Hadwin now top-ranked Canadian

Adam Hadwin has been playing for seven consecutive weeks and this week he's enjoying some down...

Adam Hadwin has been playing for seven consecutive weeks and this week he's enjoying some down time. (QMI Agency/Richard Lam)

TIM MCKAY, QMI Agency

, Last Updated: 12:00 PM ET

He may now be the top-ranked Canadian golfer in the world, but Adam Hadwin isn't going to bask in the moment too long.

When the official world golf ranking was released Monday, the 23-year-old from Abbotsford, B.C., had surpassed Calgary's Stephen Ames by one position, up to 211th. It's a nice feather in his cap, but he likens it to his experience at the Canadian Open.

"It's kind of like winning the low Canadian at the Canadian Open without winning the big trophy," he said. "It's a very special honour. I'm proud to have played the way I have and moved up to be the top Canadian, but I'm still searching for that number-one ranking."

Hadwin is all too aware the world golf ranking is a statistical dalliance with which you can't become obsessed.

"If you take a look at the points, all the points I'm receiving 100% full value. You've got a guy like Graham DeLaet who played so well last year but now those points are starting to come off because of the 52-week rolling cycle. And obviously (Mike) Weir had a ton of success and his points are kind of just starting to fall off.

"The ranking system is basically a what-have-you-done-for-me-now kind of thing."

With another solid showing last week at Greenbrier, where he finished tied for 32nd behind fellow Canadians David Hearn and Chris Baryla, who tied for 18th, Hadwin has been doing quite a bit for himself lately.

With earnings of about $300,000 in his three events on the PGA Tour this season, one would think the young up-and-comer would have money burning a hole in his pocket. But extravagance is not really Hadwin's style, he says.

"I'm still waiting on the Canadian Open cheque ($228,800), so once I get that it will be pretty cool to deposit into my bank account," he said. "It's obviously, by far, the largest cheque of my career.

"I always have these grand ideas of spending some money and buying things, but as soon as I get to the store, I go, 'I don't really need that.' I guess should treat myself for playing well ... but I'm kind of cheap."

One of the best parts about his recent success is the exposure he garnered by playing in the final group at the Canadian Open.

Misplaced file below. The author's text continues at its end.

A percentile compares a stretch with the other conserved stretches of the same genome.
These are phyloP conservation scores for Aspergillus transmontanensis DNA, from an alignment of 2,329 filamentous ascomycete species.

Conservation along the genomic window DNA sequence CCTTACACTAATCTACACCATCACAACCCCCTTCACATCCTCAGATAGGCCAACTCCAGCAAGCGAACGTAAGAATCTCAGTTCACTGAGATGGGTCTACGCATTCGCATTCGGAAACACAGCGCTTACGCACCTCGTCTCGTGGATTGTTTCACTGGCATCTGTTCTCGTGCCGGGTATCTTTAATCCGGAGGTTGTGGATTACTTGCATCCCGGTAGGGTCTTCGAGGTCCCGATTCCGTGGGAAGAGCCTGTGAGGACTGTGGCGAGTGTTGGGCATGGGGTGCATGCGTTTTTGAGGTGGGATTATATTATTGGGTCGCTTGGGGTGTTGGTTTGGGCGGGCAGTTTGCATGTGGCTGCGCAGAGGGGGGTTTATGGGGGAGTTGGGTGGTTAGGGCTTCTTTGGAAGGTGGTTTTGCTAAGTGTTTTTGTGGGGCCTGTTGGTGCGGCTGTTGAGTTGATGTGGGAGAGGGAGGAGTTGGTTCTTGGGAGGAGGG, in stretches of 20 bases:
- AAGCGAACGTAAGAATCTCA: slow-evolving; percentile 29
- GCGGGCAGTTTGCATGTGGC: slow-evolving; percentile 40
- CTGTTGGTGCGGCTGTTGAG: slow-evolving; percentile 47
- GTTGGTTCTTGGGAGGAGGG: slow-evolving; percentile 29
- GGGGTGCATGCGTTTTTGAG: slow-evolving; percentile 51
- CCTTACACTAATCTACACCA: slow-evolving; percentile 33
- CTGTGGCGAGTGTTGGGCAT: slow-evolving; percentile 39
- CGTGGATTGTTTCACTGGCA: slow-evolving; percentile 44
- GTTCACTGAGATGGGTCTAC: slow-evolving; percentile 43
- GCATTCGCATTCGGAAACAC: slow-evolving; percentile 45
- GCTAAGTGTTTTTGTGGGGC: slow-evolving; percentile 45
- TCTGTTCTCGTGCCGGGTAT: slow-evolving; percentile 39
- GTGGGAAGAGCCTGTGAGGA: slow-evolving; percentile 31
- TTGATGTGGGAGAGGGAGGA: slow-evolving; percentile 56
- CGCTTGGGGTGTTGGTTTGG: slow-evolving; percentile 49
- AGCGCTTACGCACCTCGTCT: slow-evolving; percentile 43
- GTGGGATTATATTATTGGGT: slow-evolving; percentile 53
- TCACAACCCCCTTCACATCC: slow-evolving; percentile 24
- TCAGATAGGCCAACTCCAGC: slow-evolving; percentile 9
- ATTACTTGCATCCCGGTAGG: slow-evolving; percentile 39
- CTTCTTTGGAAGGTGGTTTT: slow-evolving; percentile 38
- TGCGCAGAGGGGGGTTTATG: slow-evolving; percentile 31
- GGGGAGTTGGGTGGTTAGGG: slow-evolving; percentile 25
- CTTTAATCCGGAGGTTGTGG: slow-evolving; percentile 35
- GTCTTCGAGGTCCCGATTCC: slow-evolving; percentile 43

"The coolest thing for me is that people actually knew my name (at the Greenbrier in West Virginia)," Hadwin said. "At the U.S. Open, a kid would ask for my autograph and then turn to his dad and say 'Who was that?' But at Greenbrier people were saying, 'Hey, Adam, can I get your autograph?'

"People actually knew my name."

Hadwin has been playing for seven consecutive weeks and this week he's enjoying some down time. He will finish out his season on the Canadian Tour while hoping to get some exemptions into PGA Tour events.

"I'm hoping to be granted a few more spots, maybe some of the fall Tour events to maybe try to earn enough to maybe try to earn a card or get into final round of Q-school."

EYE OF THE TIGER STORM

Just when some were starting to say the PGA Tour has passed Tiger Woods by and that young stars such as Rory McIroy now are the draw, Tiger's comeback throws a wrench into that theory.

According to PGATour.com's Helen Ross, 367 reporters from 125 news outlets will be a at the WGC Bridgestone Invitational in Akron, Ohio, this week, with more requests coming in.

AND RORY, TOO?

News that McIlroy is thinking of taking up his PGA Tour membership again for next season after not doing so this year can only be a boon for golf. A healthy Woods and a top European star playing a full schedule in North America could do wonders for the PGA Tour, its TV ratings and the game itself.

THE TEE BOX

PGA Tour

Reno-Tahoe Open

Thursday-Sunday: @ Montreux Golf and Country Club (7,472 yards, par 72)

* With all the big boys playing at the WGC event, it's a chance for players to improve their playoff hopes. Mike Weir withdrew with an elbow injury but Canadians Stephen Ames, Matt McQuillan, David Hearn and Chris Baryla are in the field.

WGC

Bridgestone Invitational

Thursday-Sunday: @ Firestone Country Club, south Course (7,400 yards, par 70), akron, Ohio.

* Hunter Mahan will have a tough time defending.

Keeping Score

Five players to watch at the WGC Bridgestone Invitational

1 Tiger Woods

Why watch Woods?

Because everyone else will be.

Tiger has won at Firestone seven times and would be a slam-dunk favourite if he wasn't coming off a stretch in which he hadn't played since bowing out of the Players Championship. Doesn't hurt that he's paired with sentimental British Open win Darren Clarke, either.

2 Rory McIlroy

The toast of the golf world is taking a back seat because of Tiger's return. It will be interesting to see how McIlroy, who placed ninth at Firestone last year, handles the role of second-fiddle.

3 Phil Mickelson

Lefty is coming off a poor performance last week at the Greenbrier Classic, where he missed the cut for the first time this season. There is no cut this week and Mickelson has won on this course before (in 1996, mind you) and he has five top-10s in the Bridgestone event.

4 Steve Stricker

Stricker is coming in hot, having won in two of his past four starts (John Deere Classic and The Memorial). The veteran also has finished in the Top-10 at Firestone in the past two years.

5 Jason Day

Often overlooked when compared to some of the other young guns, the 23-year-old Australian has a big game when it comes to big events. He finished in the top 10 in three straight majors before the British, where he was 30th. He has seven Top-10s this season.


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